Drugs & The Internet: Cryptomarket (Dark Web Market) Trading
Thu, 20 Jun 2019 || By Anaq Duanaiko

The drug trade is illegal in most countries since most people assume the status of drugs are banned because of its risks to human’s health, which might end to end (death). The discourse of drug illegality then perpetuated by the media and kept as a norm.[1] Understandably, drugs carry risks, different drugs carries different risks, and different doses give different effects.[2] The trade of drugs will not be ‘that’ illegal if it is adequately regulated and are not abused by the people.[3] As an ‘illegal’ substance, the way of trading it would be unlawful. Smuggling drugs could be a way, but it is still illegal, so, how does this substance survive in existence?

Since financial technology came, an increase in scholarly attention to the growing number of online trading for goods and services are known as cryptomarkets (dark web Market).[4] Cryptomarkets have the same look and feel as most surface webs, or ‘clear webs,’ online marketplaces that are commercialized such as eBay and Amazon, and they allow their customers to search and compare products and vendors. What differentiates these markets from established transparent online marketplaces, however, is that they offer a very anonymous trade ecosystem. Cryptomarkets creates a range of strategies to hide the identities of their participants or users then make transactions anonymous, and conceal the physical locations of servers to remains untracked.

This cryptomarkets connect buyers and sellers on trading. The anonymity of marketplace users is guaranteed by the Tor (The Onion Router) network and digital currencies used for financial transactions (e.g., Bitcoin).[5] These dark online marketplaces enable participants (buyers and sellers) of illicit drugs to interact in a relatively safe environment of trading away from the law enforcement agents. Although the situation has changed, and many other markets have opened, closed, and abandoned, the information gathered around the first and, at the time, the largest cryptomarket provides unique and invaluable insights.

As discussed in the previous paragraphs, two primary and essential technologies gave birth to these dark cryptomarkets. The first and obvious factor is the anonymity of the networks, which allow users to browse the web without revealing their location, and which also disguise where a site’s servers are located. This will enable cryptomarkets to sell illegal products in an open fashion such as most online stores (but dark) while remaining “safe” from law enforcement. The second is the technology that deals with the financial side of this dark market and ensures that online transactions can be completed with a substantial degree of anonymity. Bitcoin and other cryptocurrencies that have been inspired by it are used to purchase items rather than using “bank accounts” or online wallets, both of which can be easily linked to a user’s identity.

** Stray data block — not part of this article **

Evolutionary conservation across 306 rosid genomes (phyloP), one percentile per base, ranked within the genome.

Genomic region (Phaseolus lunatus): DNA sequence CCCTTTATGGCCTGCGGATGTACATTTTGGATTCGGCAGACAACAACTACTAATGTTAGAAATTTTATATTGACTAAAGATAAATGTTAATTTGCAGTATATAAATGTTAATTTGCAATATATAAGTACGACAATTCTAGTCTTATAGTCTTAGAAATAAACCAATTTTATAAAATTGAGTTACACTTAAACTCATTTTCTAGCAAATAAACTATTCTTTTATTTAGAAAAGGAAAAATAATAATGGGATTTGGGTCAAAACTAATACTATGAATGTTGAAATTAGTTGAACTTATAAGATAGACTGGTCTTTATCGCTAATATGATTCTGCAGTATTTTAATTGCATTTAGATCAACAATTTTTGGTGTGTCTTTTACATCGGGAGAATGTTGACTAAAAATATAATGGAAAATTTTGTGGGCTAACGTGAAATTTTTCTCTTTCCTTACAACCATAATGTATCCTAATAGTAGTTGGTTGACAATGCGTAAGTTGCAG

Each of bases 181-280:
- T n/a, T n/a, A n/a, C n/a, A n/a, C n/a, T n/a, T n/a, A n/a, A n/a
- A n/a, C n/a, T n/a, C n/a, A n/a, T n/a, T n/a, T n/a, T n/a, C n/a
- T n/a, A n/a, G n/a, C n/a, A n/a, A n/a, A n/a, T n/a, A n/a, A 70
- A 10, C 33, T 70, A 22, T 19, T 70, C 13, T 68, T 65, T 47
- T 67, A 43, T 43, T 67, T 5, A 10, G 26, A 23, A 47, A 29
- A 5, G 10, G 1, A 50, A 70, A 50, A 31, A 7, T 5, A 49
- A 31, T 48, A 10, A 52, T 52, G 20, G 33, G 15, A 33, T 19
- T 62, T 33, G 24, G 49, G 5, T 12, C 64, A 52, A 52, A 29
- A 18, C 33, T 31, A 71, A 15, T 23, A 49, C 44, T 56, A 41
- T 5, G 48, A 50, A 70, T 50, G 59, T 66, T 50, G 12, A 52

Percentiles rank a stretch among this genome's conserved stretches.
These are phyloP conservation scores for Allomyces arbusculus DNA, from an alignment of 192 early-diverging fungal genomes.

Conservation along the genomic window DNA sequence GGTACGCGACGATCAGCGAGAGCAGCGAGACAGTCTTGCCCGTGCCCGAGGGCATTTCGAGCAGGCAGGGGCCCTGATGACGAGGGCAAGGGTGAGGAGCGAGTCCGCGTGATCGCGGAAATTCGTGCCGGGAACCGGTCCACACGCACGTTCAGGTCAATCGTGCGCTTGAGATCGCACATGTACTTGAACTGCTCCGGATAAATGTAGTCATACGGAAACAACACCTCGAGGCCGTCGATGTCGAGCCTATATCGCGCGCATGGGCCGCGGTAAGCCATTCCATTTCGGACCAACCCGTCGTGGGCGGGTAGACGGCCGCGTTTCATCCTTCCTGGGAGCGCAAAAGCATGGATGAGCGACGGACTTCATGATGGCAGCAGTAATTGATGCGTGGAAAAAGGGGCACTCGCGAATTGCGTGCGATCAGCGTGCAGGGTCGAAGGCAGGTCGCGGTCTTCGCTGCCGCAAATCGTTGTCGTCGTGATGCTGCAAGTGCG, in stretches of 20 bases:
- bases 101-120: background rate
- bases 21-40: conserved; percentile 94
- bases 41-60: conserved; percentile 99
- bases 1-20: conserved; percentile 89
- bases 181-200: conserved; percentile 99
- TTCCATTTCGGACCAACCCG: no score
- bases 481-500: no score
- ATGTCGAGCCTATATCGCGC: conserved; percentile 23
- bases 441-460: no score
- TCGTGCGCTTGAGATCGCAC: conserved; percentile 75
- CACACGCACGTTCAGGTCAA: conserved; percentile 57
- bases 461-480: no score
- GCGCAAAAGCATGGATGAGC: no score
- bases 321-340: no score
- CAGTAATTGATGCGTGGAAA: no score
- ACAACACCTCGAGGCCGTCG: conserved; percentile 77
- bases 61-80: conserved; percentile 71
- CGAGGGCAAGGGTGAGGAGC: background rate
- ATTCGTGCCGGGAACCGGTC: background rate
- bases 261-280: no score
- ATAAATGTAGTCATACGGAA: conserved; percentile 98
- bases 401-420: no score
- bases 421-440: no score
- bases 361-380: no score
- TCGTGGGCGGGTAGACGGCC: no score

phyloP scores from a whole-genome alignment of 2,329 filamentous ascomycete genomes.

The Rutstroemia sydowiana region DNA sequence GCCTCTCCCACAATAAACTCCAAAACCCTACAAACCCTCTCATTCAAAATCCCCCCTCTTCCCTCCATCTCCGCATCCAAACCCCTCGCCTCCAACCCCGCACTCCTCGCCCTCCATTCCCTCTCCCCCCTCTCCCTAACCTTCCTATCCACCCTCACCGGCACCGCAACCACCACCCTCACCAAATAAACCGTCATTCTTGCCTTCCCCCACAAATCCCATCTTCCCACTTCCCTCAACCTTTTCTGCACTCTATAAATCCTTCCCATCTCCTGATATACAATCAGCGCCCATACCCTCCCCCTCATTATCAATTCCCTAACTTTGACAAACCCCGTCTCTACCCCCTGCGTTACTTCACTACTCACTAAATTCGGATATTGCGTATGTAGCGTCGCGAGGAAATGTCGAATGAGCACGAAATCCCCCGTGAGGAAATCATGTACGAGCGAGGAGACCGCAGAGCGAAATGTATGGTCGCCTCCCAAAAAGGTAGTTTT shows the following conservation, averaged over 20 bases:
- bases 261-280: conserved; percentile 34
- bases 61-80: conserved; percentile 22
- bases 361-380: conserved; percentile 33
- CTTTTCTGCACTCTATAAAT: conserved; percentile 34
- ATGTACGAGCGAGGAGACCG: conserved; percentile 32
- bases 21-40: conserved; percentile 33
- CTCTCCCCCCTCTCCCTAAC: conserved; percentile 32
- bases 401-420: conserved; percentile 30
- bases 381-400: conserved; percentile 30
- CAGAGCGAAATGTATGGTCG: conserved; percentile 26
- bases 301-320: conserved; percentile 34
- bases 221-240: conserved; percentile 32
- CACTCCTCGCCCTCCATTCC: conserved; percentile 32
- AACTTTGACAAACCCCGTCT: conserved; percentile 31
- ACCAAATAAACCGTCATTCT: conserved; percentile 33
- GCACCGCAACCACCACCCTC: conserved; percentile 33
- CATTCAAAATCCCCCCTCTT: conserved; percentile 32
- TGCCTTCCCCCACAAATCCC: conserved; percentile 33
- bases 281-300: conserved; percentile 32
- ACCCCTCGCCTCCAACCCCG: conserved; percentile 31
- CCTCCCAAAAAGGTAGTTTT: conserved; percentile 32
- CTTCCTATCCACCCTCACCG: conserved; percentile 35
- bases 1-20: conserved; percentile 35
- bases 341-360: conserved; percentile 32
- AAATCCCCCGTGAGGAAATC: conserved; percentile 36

Cryptomarkets use several different pieces of technology to ensure their anonymity of the ecosystem. This means the use of bitcoin by cryptomarkets is mainly regarding on the anonymity of the financial transactions; message encryption for communicating securely without getting bugged; and other forms of security for keeping sensitive information hidden and untracked. This anonymous and suspicious transactions then bring the curiosity of law enforcement agents to dig deeper into the world of this dark trade.

From an international perspective, until now to the law enforcement perspective, the urgency has focused its efforts in fighting the drug trade over the cryptomarkets by dismantling websites that offer drugs for an anonymous sale and on apprehending buyers with a higher than average turnover.[6] The assumption that stood out the most is that the site is necessary as a trading platform and is difficult to replace because of the inoculating requirements. The perception also triggered on letting the authorities to take down websites, which may remove the anonymity of buyers and sellers, and it will then make the marketplace less attractive to use and lose their anonymous way of branding. In conclusion, drug trade through the dark web is still illegal and seen as a problem in society. Dark web participants and law enforcement agents are still battling against each other by pulling up strategies that never meet its end.

Editor: Janitra Haryanto

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[1] Nutt, D. (2015). Why are drugs illegal? You asked Google – here’s the answer. The Guardian (Online). Available at: https://www.theguardian.com/commentisfree/2015/oct/28/why-are-drugs-illegal-google-answer [Accessed on: June, 7th 2019]

[2] Miron, K. (2014). Why all drugs should be legal. (Yes, even heroin.). The Week (Online). Available at: https://theweek.com/articles/445005/why-all-drugs-should-legal-yes-even-heroin [Accessed on: June, 8th 2019]

[3] ibid.

[4] Barratt, M. J., & Aldridge, J. (2016). Everything you always wanted to know about drug cryptomarkets (but were afraid to ask). International Journal of Drug Policy, 35, 1–6.

[5] Aldridge, J. (2016). Cryptomarkets and the future of illicit drug markets. 10.2810/324608.

[6] ibid.